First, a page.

Here we are, Day 3 of the Hawaiian Airlines/HHSAA Boys Basketball State Championships. D-I semifinals are at Blaisdell Arena. D-II is at Kaimuki High School.
Konawaena vs. Maryknoll
Blaisdell Arena, 7 p.m.
Ranking: Konawaena (28-3) was ranked No. 6 in the Star-Advertiser Top 10 on Tuesday. Maryknoll (24-2) is at No. 1.
On paper: The Spartans are the top seed in the tourney while Konawaena was the fourth and last seed. Yesterday, the Wildcats eliminated Pearl City, which upset Kapolei in the opening round. Maryknoll rallied past Baldwin.
The skinny: Few teams are as versatile as Maryknoll, which can win fast or slow. The Spartans are normally a good free-throw shooting team, but was just 23-for-44 in the 64-54 win over Baldwin.
Konawaena is one of the best defensive teams in the state, using a man-to-man defense and pressuring the ball at all times. With 6-foot-8 Brenton Shropshire in the middle, the Wildcats have the luxury of extending pressure at any time.
Maryknoll runs its system well, but with young scorers — Kaleb Gilmore is a sophomore and Joshua Burnett is a junior — there’s a big gray area. At times, the Spartans are outstanding in a patient halfcourt offense, but Gilmore, in particular, has a bit of a green light to attack the basket just about any time.
X factor: Konawaena’s strength offensively — balanced scoring — could also be a challenge against Maryknoll’s front line of Tobias Schramm (6-9), Hyrum Harris (6-5) and Burnett (6-4). Maryknoll showed an effective 1-2-2 halfcourt trap yesterday, but will probably rely on its man defense as long as possible. That puts the onus on the Wildcats to find a way to score.
Punahou vs. Kalaheo
Blaisdell Arena, 5 p.m.
Ranking: Punahou (21-7) is No. 3 in the Top 10, arising out of the ILH as the league runner-up. Kalaheo (36-4), the OIA Red champion, is No. 2 in the poll.
On paper: Punahou is deep and prefers to use its wealth of talent in an uptempo game. That works against teams with short rotations like King Kekaulike, which lost to Punahou 56-32 in the quarterfinals on Thursday.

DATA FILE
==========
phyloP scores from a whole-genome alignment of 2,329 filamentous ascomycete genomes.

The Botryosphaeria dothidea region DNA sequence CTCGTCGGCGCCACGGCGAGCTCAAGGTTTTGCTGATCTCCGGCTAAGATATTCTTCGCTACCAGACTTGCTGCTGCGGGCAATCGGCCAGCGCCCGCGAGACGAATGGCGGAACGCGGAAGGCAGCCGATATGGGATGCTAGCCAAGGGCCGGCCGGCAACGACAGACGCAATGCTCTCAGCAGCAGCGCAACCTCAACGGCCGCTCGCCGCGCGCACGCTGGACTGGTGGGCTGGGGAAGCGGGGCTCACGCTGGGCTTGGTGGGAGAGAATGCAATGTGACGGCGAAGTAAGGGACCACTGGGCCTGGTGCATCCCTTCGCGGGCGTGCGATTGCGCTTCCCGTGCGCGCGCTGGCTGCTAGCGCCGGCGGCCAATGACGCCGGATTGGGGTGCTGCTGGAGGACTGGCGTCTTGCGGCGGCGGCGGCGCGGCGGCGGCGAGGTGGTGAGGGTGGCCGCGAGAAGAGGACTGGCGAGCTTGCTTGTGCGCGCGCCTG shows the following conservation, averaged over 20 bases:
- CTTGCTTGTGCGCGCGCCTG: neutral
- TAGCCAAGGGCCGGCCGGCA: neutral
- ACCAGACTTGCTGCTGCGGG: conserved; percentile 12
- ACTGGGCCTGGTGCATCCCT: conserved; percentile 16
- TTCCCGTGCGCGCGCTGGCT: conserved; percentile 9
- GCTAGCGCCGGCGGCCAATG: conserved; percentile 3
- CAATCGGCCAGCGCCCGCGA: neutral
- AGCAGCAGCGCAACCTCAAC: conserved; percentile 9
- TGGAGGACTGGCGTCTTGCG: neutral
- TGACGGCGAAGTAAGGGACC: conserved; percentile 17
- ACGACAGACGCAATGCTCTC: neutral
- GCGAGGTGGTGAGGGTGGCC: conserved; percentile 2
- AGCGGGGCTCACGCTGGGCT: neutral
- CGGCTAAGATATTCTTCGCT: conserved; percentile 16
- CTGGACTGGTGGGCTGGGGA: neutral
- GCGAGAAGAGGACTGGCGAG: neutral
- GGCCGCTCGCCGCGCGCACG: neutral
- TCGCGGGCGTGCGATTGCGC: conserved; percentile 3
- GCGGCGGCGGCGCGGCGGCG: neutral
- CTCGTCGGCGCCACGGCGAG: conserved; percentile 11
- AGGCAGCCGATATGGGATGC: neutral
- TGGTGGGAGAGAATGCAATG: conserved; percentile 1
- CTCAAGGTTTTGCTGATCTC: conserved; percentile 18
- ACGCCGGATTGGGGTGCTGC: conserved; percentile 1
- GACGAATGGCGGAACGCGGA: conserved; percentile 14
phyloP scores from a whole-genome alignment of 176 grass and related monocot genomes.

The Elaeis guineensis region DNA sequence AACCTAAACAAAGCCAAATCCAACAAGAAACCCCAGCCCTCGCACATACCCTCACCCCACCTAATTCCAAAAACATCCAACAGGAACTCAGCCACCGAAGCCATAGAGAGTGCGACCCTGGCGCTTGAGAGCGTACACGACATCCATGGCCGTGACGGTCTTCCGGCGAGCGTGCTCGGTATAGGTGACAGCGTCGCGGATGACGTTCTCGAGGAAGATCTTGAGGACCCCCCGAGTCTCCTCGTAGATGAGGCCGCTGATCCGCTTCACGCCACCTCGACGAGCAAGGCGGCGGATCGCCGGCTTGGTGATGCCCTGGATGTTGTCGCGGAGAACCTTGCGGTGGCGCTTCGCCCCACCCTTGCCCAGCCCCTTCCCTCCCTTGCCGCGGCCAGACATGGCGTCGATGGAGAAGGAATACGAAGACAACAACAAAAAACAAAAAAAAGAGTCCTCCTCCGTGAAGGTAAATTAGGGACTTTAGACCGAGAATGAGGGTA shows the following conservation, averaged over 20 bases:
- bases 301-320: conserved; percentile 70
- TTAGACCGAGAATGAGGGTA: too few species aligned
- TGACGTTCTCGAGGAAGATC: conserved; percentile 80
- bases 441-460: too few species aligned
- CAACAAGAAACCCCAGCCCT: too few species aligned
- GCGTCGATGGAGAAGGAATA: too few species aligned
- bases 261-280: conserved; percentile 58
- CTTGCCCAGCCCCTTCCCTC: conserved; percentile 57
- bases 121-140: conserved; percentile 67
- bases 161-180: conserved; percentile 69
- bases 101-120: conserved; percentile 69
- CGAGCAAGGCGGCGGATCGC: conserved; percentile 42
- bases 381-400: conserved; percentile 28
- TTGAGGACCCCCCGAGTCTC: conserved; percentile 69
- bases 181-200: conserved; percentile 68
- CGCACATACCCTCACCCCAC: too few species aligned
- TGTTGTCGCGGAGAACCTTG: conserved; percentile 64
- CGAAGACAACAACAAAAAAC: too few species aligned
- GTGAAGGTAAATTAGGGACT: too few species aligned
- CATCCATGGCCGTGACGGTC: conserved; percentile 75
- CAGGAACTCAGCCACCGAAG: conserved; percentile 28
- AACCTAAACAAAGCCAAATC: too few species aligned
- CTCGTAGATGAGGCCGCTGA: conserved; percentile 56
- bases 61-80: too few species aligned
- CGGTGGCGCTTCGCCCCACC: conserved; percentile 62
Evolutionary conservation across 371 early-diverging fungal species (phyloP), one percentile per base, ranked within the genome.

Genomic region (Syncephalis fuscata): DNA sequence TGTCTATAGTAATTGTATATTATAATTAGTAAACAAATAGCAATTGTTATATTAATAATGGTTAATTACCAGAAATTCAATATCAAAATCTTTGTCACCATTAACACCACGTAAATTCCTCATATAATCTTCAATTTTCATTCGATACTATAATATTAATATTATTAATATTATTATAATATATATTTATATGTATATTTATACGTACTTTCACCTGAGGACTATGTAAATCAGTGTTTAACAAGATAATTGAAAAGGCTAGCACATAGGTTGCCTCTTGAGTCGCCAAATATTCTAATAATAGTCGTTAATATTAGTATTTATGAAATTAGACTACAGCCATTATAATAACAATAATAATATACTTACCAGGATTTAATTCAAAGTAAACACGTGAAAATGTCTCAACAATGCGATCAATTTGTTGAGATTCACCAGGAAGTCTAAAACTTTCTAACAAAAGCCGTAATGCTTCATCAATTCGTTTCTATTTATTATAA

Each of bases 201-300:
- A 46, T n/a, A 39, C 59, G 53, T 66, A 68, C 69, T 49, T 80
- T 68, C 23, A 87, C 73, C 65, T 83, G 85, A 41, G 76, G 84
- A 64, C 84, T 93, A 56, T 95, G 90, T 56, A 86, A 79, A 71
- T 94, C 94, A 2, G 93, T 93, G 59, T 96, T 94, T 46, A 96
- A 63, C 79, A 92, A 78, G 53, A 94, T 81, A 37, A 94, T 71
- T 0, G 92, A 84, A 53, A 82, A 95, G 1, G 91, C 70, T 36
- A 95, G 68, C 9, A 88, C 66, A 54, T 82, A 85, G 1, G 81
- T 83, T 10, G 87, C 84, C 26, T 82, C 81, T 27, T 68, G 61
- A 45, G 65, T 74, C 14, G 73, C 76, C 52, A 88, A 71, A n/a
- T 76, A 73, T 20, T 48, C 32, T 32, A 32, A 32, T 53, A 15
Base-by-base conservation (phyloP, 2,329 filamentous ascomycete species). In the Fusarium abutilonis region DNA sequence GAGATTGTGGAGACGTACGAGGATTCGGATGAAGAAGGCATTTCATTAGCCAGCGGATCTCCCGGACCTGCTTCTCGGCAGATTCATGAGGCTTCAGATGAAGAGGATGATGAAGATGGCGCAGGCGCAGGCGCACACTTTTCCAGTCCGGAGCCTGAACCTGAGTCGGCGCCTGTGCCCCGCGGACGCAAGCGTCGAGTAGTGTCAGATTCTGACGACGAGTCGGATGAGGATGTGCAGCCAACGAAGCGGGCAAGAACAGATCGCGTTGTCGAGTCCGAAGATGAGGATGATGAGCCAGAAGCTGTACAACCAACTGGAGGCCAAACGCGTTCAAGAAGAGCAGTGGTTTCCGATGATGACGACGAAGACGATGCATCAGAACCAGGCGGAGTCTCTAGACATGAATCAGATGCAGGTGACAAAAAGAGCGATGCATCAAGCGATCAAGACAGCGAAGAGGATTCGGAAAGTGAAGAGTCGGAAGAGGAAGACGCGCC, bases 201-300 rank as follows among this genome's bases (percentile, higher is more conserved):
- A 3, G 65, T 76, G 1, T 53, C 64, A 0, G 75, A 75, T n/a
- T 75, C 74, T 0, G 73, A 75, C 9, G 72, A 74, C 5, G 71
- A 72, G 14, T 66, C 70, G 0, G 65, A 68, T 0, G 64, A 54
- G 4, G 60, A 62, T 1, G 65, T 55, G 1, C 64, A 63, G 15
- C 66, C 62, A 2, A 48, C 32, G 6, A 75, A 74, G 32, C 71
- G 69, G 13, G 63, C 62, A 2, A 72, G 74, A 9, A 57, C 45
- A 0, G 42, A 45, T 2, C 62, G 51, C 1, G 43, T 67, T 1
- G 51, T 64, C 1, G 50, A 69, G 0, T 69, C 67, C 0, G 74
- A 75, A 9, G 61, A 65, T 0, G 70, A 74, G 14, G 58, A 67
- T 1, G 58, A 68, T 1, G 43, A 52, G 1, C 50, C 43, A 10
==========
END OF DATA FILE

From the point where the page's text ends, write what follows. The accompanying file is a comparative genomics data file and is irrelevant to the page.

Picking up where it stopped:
Against a seasoned, skilled and patient Kalaheo team, Punahou could be lulled into a much slower tempo.
The teams met on Dec. 28 at the St. Francis/Merv Lopes Classic. Punahou pulled out a 51-49 win at Manoa gym and Kalaheo coach Alika Smith was incensed after the game. He had a long, fiery speech for the Mustangs after the game.
Kalaheo hasn’t lost a game since.
The skinny: This would’ve been a great challenge for Nainoa Frank, Kalaheo’s 6-6 center who suffered a knee injury in the school’s final football game of the season. Punahou is tall, long, rangy and athletic. Kalaheo can keep up with the Buffanblu fine, but it’ll suit the team in orange to play at a steady, slower pace.
X factor: Josh Ko is a supreme guard, a ballhandler who can score from deep, midrange and at the basket. Kalei Zuttermeister, at 6-3, is a bulls-eye 3-point shooter on par with Punahou’s Nick Velasquez. As those two go, so doi the Mustangs.
St. Francis vs. Hawaii Prep
Kaimuki High School, 5 p.m.
Ranking: The Saints (24-5) entered the Top 10 at No. 10 this week. HPA (10-4) is not ranked.
On paper: St. Francis is the top seed of the D-II tourney, but even with a senior-heavy, talented lineup, it would be a surprise if the Saints dominate from this point.
HPA has senior guard Jovan Crnic, a Serbian transfer with athleticism. He won the slam dunk contest at the Punahou Invitational.
St. Francis likes to use a man-to-man defense, so the question is who will guard Crnic. It could be Keoni Tom-Millare, a strong 6-foot-1 two-sport standout. It could be Matthew Nuumanaia, a smooth 6-5 playmaker.
But using either for defensive lockdown purposes may curtail their offensive production. It’s a nice dilemma for St. Francis coach Sol Batoon.
X factor: The Saints weren’t relying heavily on him, but guard Ranan Mamiya is not eligible for the state tourney due to transfer rules. He came in from University High last year.
Kailua vs. Seabury Hall
Kaimuki High School, 7 p.m.
Ranking: Kailua (15-8) is the No. 2 seed. Seabury Hall (14-1) is not ranked.
On paper: This is a classic battle between the OIA White champion Surfriders and the MIL champion Spartans. Kailua can be very physical, but has become a very disciplined, patient team under first-year coach Walter Marciel.
The skinny: The Spartans are a finesse team, preferring the long ball to a consistent low-post offense even with their height. Kailua loves to play a hard, tough man-to-man, so a lot of tonight’s game will depend on officiating.
X factor: Kekoa Ford, Kailua’s quick guard, could be a tough cover for any of the Spartans.
Paul Honda, Star-Advertiser